[llvm-dev] Calling a null pointer. How undefined it is?

mats petersson via llvm-dev llvm-dev at lists.llvm.org
Tue Jun 14 02:06:12 PDT 2016

Undefined behaviour is not guaranteed to cause a stop. It's just "do
something that may or may not be what you expected". Yes, most operating
systems prevent NULL accesses, and cause the application to crash, but it's
by no means guaranteed.

My worry is that you'll potentially get very weird crashes in systems where
`nullptr` isn't a location that is prevented from executing. I've
accidentally hit this with kernel mode drivers, where something has
actually mapped address zero as a valid address - and then you scratch your
head A LOT for the case where it is executing at address 0x43, and trying
to access some random location you can't use (or invalid instruction, or
whatever it may be).

The only worse bug to understand was when I accidentally overwrote the
entire code up to the point where the memset was looping at - but after the
second or third time I managed to forget to include the string.h [which in
that environment reversed the order of the address and size, so I'd fill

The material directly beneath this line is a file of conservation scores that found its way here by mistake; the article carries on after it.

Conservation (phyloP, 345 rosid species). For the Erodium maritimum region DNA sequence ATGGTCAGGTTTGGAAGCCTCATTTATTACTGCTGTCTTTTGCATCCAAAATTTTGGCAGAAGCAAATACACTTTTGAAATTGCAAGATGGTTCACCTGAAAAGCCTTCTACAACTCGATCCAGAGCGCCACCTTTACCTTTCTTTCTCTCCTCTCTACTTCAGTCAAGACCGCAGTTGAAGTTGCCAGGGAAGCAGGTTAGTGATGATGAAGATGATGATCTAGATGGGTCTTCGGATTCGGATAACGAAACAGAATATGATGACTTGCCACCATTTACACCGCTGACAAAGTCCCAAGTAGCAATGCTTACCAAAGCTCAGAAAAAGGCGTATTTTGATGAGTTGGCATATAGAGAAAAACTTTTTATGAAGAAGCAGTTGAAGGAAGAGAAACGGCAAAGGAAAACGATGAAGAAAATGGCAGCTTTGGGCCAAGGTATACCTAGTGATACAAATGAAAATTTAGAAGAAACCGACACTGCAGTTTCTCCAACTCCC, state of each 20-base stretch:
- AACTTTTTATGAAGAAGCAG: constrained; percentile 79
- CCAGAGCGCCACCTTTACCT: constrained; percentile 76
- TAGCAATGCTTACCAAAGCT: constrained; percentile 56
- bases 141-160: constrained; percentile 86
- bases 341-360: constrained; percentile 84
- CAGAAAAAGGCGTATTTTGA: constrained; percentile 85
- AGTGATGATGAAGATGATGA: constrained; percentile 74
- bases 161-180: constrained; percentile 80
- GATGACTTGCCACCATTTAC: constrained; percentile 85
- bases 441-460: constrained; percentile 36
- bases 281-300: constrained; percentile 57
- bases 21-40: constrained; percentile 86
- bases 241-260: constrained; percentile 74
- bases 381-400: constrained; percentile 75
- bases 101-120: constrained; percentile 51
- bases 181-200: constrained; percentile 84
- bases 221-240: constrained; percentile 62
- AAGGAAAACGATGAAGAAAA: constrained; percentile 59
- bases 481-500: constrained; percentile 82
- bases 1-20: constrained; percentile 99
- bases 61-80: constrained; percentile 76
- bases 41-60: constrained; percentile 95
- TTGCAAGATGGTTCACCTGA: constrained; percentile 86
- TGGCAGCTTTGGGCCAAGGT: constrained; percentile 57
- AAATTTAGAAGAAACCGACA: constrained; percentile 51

from size, address number of bytes - size typically being small, and
address much larger -> filling all over the place], I learned to recognise
the pattern.

Both cases cause "What the heck is going on here" type situations - even
with good debug tools like in circuit emulators or external debgugers, it's
even worse if you only have regular debugger (or only "printf", "blink the
LED" etc)

Certainly in a debug build, I'd add an assert for `fn != nullptr` in the
`Go` function. Possibly even actively prevent it from getting through in
release builds - presumably the `SomeFunction` is more than a few
instructions anyway.


On 14 June 2016 at 05:07, Gor Nishanov via llvm-dev <llvm-dev at lists.llvm.org
> wrote:

> Hi all:
> This question is related to a state machine generated by LLVM for a
> coroutine.
> I stripped all coroutine related details to get to the essence of the
> question.
> Let's say I have a state machine that looks like this:
>   struct State {
>     FnPtr Fn;
>     State() : Fn(&SomeFunction) {}
>     void Go() { (*Fn)(); }
>     void Stop() { Fn = nullptr; }
>     bool IsDone() { return Fn == nullptr; }
>   };
> Fn field serves two purposes:
> * Cheap check for done. What can be better than compare with zero!
> * Guard against programmer mistake: accidentally calling Go() when in a
>   Stopped state.
> Is it an appropriate use of undefined behavior?
> Thank you,
> Gor
> P.S.
> This iassumes -O3 with no ubsan. Sanitizer can, of course, add a null
> check in Go() prior to an indirect call.
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